Lame-duck President Donald Trump’s first publicly available post-election filings seem to vindicate those who called his election-discrediting efforts a massive grift: Little of the $207.5 million that he has raised together with his committees and Republican allies has gone to lawsuits, but much of that haul has gone to cementing his post-White House hold on Republican leadership and his hotels.
“The reports so far seem to prove that Trump has been duping his small-dollar donors,” Campaign Legal Center’s Brendan Fischer told Law&Crime in a phone interview.
“Since Election Day, Trump has been raising millions and millions of dollars with fundraising appeals, asking for donations to a quote-unquote ‘Election Defense Fund,’ which doesn’t actually exist,” Fischer noted. “But the report filed last night show that the money raised largely has not gone towards those legal fees at all.”
Much of the money has gone toward the so-called leadership political action committee that Trump established to keep his grip on the Republican National Committee after he leaves office: “Save America,” which raised more than $549,000 in its first two weeks of existence.
For the Republican party’s national leadership, which has marched in lockstep with the outgoing president’s election-overturning efforts for nearly a month, Trump’s voter-fraud lies also have been a cash cow.
“Trump’s deceptive and misleading claims of a rigged election have been great for fundraising, and both Trump and the RNC have have benefited from that fundraising,” Fischer said. “So it certainly appears to be in the the interest of both Trump and the and the RNC to continue to drag out these completely unfounded lawsuits that are going to be going nowhere because it’s great for their fundraising.”
The Wall Street Journal reported early last month that half—or more—of the donation money goes to paying down campaign debts, and the Republican National Committee reaps up to 40-percent of some of these drives.
Released on Thursday night, the Federal Election Commission filings also show how Trump has rewarded the registered foreign agents whom he once promised to drive out of Washington but who became his top bundlers.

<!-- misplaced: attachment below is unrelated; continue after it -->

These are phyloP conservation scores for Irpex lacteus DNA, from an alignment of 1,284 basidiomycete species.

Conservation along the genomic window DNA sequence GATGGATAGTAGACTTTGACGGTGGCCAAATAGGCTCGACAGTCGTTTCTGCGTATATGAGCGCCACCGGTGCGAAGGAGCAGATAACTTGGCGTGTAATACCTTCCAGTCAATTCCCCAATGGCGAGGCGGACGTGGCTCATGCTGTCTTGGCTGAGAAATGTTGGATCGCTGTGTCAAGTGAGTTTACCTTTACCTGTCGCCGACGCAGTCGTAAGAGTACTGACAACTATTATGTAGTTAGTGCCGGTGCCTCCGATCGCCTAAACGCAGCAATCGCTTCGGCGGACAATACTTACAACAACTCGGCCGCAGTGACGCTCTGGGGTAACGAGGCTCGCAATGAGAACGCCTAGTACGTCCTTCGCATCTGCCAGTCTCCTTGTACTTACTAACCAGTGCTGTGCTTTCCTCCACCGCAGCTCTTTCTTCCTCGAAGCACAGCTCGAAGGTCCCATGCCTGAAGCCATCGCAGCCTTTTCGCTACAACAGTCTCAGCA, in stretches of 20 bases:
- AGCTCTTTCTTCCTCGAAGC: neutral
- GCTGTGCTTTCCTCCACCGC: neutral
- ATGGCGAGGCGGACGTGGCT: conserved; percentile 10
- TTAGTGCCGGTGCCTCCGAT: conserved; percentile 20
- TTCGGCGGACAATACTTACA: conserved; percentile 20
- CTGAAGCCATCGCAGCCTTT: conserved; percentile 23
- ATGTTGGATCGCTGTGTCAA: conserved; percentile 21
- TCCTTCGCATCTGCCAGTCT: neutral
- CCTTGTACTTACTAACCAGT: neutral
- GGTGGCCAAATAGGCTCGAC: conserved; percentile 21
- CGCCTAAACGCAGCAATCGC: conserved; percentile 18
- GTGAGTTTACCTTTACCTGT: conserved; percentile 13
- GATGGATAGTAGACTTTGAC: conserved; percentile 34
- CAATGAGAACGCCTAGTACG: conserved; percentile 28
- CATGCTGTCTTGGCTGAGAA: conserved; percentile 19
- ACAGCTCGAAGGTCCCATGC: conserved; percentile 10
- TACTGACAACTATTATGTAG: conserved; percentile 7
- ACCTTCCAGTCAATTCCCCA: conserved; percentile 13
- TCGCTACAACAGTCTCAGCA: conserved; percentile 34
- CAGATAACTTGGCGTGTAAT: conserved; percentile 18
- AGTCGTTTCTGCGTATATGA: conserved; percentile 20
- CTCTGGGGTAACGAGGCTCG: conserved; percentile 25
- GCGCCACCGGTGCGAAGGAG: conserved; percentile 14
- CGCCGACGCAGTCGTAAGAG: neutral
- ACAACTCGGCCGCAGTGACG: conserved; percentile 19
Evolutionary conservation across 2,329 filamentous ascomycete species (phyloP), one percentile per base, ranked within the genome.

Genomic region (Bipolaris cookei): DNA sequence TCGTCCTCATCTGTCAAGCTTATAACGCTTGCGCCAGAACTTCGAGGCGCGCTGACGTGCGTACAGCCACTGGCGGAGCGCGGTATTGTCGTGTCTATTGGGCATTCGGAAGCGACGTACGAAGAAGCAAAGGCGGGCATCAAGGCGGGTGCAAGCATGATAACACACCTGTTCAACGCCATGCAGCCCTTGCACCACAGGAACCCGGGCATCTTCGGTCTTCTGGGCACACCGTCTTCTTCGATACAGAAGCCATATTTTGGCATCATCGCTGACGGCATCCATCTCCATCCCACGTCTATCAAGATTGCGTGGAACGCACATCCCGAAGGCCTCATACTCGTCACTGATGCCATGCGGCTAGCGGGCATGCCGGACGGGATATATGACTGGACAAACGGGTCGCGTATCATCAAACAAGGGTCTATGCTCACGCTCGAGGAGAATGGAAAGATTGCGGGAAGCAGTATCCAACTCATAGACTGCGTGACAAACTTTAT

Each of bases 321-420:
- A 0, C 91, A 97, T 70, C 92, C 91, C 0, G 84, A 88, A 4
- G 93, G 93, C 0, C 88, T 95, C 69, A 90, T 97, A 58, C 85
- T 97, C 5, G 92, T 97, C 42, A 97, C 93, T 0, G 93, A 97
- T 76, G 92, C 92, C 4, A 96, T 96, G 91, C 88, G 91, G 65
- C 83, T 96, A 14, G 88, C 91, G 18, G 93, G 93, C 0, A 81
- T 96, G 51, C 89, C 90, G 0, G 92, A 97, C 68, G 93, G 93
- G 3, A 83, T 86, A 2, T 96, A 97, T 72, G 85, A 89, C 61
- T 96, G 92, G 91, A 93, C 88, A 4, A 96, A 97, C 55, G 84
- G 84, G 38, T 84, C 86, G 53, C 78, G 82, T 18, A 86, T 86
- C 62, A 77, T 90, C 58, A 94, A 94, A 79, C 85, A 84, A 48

One of them, Florida-based lobbyist Brian Ballard, previously represented the Turkish government and Turkey’s state-run Halkbank, which is now awaiting a criminal trial for what prosecutors call a record-breaking money laundering scheme to Iran. That case has drawn scrutiny to what critics call Trump’s corrupt relationship with Turkey’s strongman Recep Tayyip Erdogan.
Ballard, whose firm collected a paycheck from that government for years and met with Lev Parnas in Washington’s Watergate Hotel the day before Trump’s inauguration, bundled $235,000 for the political action committee Trump Victory in the final weeks of the election cycle.
Trump nominated Ballard to the board of trustees for the John F. Kennedy Center for the Performing Arts on Thursday.
The newly disclosed itemized disbursements show nearly 100 entries for payments to Trump Hotel Collections, Trump International Hotel, Trump Restaurants LLC, and Trump Tower Commercial LLC, adding up to more than $100,000 before Election Day.
That figure does not include money paid to Trump properties by Trump Victory, a joint fundraising committee benefits nearly two dozen national and local Republican parties and entities.
That political action committee spent more than $1 million on Trump businesses in the recently disclosed filings, including $294,019.95 on facility rental and catering services at New York’s Trump Tower on Nov. 12, after Trump lost the race to President-elect Joe Biden. It also gave Trump’s son Donald Trump, Jr. a $720.37 travel reimbursement that same day.
Some money, though relatively little, has gone to legal fees, like the campaign’s $250,000 marked as debt or obligations to the firm Smith & Liss, which represented Lin Wood in a federal lawsuit in Georgia where a Trump-appointed judge refused to block certification of the election results.
On top of finding the claims meritless, U.S. District Judge Steven Grimberg ruled that Wood lacked standing. Wood’s attorney Ray Stallings Smith III disclosed at the time that he was retained by the Trump campaign in order to change the judge’s mind, in a case currently under review by the 11th Circuit.
Fischer, from the Campaign Legal Center, estimates that Trump and the Republicans spent roughly $14 million on legal and recount fees.
[screengrab from the Archive of Political Emails]
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